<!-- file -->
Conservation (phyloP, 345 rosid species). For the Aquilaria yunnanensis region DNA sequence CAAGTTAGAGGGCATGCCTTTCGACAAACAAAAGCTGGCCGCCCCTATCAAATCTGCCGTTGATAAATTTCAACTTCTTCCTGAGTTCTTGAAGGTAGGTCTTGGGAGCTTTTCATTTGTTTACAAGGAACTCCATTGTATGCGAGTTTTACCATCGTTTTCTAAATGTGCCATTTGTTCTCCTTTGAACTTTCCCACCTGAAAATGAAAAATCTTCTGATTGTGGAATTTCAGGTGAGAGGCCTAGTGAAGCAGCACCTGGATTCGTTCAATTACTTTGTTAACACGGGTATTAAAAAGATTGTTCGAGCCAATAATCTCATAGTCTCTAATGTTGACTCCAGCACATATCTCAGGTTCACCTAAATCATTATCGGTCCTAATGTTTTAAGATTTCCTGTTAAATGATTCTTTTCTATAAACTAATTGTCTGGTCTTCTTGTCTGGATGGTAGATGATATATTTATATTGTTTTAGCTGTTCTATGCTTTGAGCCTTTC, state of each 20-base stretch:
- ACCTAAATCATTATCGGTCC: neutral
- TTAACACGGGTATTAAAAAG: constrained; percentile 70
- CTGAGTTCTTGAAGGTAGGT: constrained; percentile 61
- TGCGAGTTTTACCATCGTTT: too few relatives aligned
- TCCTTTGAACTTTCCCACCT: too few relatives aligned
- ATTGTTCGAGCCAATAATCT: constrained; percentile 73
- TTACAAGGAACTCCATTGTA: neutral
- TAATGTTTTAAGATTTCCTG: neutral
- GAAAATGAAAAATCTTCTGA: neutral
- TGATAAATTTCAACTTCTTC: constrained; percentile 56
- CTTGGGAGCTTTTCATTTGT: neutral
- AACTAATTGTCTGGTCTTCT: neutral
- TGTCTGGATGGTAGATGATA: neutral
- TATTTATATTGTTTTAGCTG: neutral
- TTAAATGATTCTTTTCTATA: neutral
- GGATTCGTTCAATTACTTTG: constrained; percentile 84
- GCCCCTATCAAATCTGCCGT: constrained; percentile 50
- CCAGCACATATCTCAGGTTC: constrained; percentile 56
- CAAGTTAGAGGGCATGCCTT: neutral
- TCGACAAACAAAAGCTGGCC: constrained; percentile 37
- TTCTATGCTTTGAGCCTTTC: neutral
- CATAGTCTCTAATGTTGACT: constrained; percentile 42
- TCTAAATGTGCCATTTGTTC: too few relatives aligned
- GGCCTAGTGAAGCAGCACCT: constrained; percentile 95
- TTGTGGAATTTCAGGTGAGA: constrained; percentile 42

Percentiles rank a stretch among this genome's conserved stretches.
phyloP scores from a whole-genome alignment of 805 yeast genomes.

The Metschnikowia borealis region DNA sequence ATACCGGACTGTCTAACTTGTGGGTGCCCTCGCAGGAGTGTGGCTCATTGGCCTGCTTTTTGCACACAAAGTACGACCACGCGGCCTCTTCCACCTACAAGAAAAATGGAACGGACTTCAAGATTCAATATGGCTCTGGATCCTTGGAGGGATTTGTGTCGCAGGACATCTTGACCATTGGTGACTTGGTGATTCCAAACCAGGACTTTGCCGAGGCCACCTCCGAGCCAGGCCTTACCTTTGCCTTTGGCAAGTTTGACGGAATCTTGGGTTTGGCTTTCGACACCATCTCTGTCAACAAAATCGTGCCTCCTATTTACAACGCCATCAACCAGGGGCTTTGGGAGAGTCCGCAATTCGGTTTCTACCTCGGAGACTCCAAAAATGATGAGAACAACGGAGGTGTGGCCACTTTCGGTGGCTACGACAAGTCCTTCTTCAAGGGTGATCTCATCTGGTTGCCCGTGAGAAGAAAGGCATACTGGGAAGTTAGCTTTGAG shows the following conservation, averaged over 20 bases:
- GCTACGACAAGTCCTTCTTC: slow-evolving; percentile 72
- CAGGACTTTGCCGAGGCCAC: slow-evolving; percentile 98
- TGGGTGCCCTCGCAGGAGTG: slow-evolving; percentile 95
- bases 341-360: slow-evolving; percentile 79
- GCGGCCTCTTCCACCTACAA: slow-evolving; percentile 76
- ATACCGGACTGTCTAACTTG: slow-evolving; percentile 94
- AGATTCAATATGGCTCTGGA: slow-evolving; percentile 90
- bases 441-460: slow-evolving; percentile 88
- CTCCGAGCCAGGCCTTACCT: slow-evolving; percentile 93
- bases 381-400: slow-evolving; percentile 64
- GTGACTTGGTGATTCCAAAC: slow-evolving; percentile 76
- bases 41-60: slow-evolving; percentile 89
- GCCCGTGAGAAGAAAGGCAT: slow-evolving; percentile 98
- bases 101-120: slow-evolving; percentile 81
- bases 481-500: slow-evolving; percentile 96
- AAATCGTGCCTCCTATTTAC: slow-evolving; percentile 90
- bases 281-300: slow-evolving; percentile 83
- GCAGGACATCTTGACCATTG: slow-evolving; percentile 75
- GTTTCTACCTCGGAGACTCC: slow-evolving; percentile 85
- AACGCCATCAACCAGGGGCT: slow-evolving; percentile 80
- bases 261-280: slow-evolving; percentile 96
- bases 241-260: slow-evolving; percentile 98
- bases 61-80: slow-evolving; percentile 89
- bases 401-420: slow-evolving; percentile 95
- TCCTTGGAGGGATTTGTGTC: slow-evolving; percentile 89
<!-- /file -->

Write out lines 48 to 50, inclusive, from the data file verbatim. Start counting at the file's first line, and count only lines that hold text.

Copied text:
- GTTTCTACCTCGGAGACTCC: slow-evolving; percentile 85
- AACGCCATCAACCAGGGGCT: slow-evolving; percentile 80
- bases 261-280: slow-evolving; percentile 96